Wednesday, 2 February 2011

The Fighter

Micky Ward is a young boxer who’s trained by his half-brother Dicky, a former boxer himself but currently struggling with a crack cocaine addiction, and managed by his mother Alice, an overbearing matriarch who seems to favour Dicky over Micky. Micky’s career is in a slump, as he’s seen as a stepping stone for other fighters to further their career. But when he starts a relationship with a bartender called Charlene, he realises there may be more options in his career other than his family. Can he kickstart his career, or will the tension growing between his family and his new girlfriend ruin everything before they’ve begun?

Say what you will about the Academy, they’re a sucker for a good boxing movie. Rocky won Best Picture, Best Director and Best Film Editing as well as being nominated for 6 others. Raging Bull won Best Actor and Best Editing as well, picking up 6 more nominations on top of that. The Fighter has, inevitably, picked 6 nominations this year including Best Picture, Best Director and a few acting nominations. So will it be able to take its place amongst the great boxing movies? Going by the evidence on show, it’s almost certain that it will.

Though it may not win Best Picture or Best Director, it seems a shoe-in to walk away from the Kodak Theatre with Best Supporting Actor for Christian Bale at the very least. Bale is phenomenal in this, I’ve seen no other supporting actor who delivers such a strong performance, completely stealing focus from Mark Wahlberg, the leading actor. He delivers a raw, genuine performance as a man engulfed by a crack cocaine habit living off of his former glory (He once knocked down Sugar Ray Leonard, you know) and it’s hard to see anyone denying him the accolade he deserves for this. He mimics the actual Dicky perfectly, nailing the movements and mannerisms, as well as his distinct Bostonian accent.

Of course, The Fighter seems almost certain to walk away with Best Supporting Actress as well, with both supporting ladies picking up nominations. Amy Adams is great as Charlene, a brassy Boston bartender with a strong will and dominating attitude, completely going against type here. But, even this is outshone by Melissa Leo’s Alice, the dominating matriarch. Her and Bale are, without a doubt, are the main focuses of the film, they grab the attention of the audience in whatever scene they’re in. Melissa Leo plays what is essentially, to an outsider, the mother from hell – Unwilling to trust anyone outside the family, managing Micky’s career with the family’s financial interests at heart rather than progressing Micky’s career further and choosing the right opponents for him. There’s nothing wrong with Marky Mark’s turn as Micky Ward, the calm centre within a crazy family, but it’s just not strong enough to compete with Adams, Leo and Bale. He’s actually quite a good boxer in this, has a good style and pulls off his role of Micky pretty darn well.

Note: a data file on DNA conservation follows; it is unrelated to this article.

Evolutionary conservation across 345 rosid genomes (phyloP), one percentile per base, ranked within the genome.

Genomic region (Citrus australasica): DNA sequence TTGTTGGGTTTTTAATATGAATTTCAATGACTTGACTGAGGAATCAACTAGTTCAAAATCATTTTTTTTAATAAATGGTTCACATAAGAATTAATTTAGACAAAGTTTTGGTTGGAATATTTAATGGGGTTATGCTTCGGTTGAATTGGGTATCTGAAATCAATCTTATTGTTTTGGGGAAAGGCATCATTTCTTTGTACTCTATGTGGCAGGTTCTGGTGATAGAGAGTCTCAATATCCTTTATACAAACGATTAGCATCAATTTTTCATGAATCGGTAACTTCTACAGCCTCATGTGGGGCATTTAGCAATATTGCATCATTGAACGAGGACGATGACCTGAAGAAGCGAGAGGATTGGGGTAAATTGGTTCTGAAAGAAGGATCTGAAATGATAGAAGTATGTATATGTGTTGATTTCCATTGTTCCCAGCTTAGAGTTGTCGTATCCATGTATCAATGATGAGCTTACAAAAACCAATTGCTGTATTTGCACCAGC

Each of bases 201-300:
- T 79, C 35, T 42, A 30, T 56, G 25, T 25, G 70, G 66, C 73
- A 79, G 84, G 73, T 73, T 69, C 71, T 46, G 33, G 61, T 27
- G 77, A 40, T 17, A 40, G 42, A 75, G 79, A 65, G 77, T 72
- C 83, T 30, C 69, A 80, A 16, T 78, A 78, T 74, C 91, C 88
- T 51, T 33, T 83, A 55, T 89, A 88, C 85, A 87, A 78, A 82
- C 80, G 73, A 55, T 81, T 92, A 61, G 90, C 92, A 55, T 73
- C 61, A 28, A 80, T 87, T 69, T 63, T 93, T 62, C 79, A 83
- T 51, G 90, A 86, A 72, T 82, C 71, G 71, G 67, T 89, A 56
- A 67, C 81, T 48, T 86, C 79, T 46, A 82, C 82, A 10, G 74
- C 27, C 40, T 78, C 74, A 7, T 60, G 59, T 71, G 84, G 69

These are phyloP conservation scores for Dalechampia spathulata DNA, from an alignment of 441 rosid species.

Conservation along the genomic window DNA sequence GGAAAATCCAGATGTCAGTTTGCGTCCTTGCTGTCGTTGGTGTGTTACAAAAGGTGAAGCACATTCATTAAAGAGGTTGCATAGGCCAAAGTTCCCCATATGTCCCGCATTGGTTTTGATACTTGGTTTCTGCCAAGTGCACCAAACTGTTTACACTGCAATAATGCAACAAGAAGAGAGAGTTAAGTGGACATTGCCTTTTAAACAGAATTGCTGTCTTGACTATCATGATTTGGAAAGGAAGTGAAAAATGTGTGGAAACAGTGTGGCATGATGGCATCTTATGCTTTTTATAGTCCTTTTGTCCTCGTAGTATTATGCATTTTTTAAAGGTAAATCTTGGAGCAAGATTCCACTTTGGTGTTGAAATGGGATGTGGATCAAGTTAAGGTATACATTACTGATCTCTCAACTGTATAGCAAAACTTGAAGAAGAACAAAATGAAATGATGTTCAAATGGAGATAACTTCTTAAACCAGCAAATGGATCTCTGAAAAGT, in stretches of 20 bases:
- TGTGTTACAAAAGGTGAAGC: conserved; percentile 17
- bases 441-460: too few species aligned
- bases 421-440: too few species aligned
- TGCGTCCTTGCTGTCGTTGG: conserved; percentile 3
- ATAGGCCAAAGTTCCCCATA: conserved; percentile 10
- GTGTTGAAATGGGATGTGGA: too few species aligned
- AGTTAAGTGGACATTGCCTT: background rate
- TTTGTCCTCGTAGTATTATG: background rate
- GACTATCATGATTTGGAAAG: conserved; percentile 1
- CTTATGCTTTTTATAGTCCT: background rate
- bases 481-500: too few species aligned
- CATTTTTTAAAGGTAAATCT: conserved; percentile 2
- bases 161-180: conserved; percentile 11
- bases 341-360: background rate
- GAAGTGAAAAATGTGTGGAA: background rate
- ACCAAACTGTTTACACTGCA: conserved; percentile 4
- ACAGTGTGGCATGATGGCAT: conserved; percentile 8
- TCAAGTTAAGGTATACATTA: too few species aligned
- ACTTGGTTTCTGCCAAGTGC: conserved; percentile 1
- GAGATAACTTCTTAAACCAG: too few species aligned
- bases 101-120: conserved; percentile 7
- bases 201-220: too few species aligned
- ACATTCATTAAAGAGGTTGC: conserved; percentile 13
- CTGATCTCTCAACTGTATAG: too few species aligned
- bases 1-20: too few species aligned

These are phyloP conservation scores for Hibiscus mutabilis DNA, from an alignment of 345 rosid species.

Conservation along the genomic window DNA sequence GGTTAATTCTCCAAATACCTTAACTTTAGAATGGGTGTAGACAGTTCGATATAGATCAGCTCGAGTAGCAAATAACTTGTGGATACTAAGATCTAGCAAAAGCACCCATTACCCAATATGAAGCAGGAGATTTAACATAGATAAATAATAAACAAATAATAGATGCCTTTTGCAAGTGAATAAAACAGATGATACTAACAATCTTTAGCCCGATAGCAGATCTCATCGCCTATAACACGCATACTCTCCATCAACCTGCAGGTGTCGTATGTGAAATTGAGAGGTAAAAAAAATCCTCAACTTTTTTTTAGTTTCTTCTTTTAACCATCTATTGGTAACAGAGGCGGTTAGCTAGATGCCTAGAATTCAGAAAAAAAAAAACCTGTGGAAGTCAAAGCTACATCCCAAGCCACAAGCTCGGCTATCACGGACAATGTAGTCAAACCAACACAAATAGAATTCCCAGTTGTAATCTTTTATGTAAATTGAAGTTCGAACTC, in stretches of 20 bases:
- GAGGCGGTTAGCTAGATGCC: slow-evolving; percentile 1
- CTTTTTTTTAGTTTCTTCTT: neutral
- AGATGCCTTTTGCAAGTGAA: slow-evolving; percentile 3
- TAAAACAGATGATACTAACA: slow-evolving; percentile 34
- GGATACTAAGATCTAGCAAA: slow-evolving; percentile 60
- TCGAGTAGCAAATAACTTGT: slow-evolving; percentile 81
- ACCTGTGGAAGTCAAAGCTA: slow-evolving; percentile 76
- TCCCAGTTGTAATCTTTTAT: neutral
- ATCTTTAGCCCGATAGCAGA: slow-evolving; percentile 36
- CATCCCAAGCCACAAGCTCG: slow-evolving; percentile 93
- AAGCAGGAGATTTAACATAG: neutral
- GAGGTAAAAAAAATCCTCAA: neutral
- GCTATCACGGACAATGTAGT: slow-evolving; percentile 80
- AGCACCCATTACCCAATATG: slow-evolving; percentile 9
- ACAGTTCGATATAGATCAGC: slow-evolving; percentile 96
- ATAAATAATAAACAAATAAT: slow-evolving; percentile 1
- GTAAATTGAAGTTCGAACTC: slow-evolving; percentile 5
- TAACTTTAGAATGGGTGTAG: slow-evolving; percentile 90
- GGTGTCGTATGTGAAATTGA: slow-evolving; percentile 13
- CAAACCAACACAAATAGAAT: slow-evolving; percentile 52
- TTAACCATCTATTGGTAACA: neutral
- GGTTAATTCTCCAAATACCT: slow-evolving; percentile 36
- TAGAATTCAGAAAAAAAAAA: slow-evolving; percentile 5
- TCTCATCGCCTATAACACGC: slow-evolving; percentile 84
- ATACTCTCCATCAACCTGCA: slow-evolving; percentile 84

Visually, it adopts a documentary style, and it suits it completely, looking somewhat similar to The Wrestler (Yes, I keep coming back to it, it’s one of my favourites, shut up) and giving the feeling of a true-to-life documentary, which is pretty much is, being a dramatised version of the events in the life of Micky Ward. The real Micky and Dicky even make an appearance over the credits, following the tradition of the real-life dramas we’ve seen this year, what with Aron Ralston appearing at the end of 127 Hours. The direction is top notch, and David O. Russell deserves recognition for that but he will, inevitably, be the forgotten man in this. The script is strong, and tells the story of the Ward family without any irony or ludicrousness, it stays with the emotion that the story delivers and deserves.

Overall, The Fighter is a really top class drama, but it’s not really about the boxing. It goes deep to the heart of the Boston family construct and deconstructs it, making it relatable and heartbreaking to watch at time, before becoming a joyous celebration at the end. The strong performances by Bale and Leo (and Adams) will involve you and keep you glued to the screen for the films’ two hour duration. It’s enjoyable, if tough to watch in places, but it’s really top draw stuff. This is why I love awards season, it’s an absolute bloody joy to watch so many great films all at once, even if the rest of the year is filled with crap. It would seem Christian Bale can do no wrong right now, behind the scenes tantrums aside. Maybe that’s why he was cast? A temperamental bastard playing a crack addicted ex-fighter, it fits, right?

Rating: ****1/2